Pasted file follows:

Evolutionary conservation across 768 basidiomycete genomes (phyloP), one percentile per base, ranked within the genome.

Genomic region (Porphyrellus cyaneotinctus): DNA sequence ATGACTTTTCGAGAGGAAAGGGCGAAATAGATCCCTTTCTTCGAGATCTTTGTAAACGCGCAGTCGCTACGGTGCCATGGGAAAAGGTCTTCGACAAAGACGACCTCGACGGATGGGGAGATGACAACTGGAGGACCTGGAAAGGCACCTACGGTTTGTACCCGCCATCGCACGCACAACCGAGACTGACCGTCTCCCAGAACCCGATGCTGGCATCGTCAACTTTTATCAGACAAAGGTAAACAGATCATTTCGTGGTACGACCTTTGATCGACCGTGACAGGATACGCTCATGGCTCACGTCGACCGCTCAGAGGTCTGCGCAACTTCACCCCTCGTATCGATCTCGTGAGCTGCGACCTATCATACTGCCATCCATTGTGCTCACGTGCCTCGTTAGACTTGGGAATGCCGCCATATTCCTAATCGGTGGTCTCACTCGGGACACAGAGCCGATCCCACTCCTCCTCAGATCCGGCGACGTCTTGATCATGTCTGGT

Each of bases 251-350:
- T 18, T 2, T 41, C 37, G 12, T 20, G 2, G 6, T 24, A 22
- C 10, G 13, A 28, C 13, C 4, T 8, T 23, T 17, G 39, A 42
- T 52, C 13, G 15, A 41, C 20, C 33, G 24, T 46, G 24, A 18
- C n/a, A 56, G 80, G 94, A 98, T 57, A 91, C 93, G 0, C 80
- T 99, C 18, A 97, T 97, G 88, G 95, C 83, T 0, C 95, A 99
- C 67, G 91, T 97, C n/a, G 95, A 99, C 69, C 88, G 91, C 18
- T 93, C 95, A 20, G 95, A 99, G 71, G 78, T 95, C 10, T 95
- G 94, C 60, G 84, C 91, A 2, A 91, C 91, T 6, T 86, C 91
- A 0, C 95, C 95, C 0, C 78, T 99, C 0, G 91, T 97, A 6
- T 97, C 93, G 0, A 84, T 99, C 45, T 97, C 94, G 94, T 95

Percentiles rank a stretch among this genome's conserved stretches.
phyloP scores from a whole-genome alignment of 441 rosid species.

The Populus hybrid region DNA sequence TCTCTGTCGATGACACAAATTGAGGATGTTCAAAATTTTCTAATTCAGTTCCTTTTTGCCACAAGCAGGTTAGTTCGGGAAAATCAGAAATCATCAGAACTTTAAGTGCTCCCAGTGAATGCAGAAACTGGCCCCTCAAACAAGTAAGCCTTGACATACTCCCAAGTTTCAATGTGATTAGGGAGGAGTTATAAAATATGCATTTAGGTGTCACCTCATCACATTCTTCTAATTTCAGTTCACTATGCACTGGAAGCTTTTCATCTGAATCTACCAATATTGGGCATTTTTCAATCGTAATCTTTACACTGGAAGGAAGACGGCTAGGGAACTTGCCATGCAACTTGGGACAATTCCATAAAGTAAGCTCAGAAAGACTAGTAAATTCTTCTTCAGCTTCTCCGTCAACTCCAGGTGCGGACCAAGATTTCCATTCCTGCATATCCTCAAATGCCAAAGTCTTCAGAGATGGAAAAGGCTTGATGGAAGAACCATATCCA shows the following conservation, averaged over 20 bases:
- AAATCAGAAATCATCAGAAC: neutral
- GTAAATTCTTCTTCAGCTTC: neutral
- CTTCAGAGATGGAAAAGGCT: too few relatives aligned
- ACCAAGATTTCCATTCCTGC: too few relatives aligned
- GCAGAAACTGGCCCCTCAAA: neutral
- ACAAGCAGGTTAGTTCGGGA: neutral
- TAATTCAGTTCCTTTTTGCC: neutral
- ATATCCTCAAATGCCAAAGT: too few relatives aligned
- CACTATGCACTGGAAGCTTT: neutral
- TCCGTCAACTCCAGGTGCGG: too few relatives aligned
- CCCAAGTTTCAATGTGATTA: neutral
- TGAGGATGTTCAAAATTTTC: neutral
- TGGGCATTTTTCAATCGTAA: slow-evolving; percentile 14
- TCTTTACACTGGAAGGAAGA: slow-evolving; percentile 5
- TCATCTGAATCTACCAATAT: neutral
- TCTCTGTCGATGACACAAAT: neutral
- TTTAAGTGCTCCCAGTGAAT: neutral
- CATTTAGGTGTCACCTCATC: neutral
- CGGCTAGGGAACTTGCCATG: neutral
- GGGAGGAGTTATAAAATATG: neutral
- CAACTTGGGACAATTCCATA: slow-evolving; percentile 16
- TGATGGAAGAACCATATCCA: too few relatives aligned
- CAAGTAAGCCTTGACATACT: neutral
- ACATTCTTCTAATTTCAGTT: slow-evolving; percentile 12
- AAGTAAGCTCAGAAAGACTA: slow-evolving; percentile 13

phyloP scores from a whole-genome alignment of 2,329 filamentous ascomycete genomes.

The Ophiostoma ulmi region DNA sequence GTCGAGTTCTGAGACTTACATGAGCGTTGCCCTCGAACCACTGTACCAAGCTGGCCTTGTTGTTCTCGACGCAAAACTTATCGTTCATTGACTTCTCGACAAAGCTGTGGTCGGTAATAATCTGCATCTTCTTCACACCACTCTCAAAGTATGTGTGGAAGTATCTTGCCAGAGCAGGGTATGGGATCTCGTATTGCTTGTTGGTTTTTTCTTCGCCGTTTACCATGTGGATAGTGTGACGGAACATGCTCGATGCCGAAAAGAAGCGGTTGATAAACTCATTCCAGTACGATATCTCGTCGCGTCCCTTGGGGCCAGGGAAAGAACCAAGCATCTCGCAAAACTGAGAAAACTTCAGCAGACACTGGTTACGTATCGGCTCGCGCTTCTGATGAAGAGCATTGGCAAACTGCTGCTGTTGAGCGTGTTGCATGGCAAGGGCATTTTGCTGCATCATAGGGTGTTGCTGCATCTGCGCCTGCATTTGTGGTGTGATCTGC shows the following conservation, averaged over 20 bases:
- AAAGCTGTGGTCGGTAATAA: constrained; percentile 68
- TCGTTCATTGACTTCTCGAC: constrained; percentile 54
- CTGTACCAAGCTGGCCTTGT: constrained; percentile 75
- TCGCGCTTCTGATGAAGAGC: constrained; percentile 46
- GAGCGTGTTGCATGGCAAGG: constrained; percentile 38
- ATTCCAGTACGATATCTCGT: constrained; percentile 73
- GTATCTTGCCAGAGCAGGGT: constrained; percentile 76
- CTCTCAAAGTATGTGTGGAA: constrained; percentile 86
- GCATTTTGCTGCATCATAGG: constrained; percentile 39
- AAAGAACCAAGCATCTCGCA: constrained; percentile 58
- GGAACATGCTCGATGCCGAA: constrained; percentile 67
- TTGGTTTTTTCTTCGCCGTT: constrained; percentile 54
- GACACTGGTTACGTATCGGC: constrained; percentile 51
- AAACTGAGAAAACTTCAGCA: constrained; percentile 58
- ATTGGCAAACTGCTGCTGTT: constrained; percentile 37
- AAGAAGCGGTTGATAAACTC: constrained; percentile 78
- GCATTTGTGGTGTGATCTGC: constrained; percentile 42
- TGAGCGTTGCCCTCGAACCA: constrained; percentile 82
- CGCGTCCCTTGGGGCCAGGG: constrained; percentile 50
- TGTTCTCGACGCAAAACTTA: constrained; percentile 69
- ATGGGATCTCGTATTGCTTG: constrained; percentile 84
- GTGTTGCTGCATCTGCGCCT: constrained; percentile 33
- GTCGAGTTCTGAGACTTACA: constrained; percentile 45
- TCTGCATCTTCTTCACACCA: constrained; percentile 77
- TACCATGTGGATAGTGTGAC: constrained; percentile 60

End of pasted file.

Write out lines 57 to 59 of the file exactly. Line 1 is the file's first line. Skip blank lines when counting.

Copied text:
- AAACTGAGAAAACTTCAGCA: constrained; percentile 58
- ATTGGCAAACTGCTGCTGTT: constrained; percentile 37
- AAGAAGCGGTTGATAAACTC: constrained; percentile 78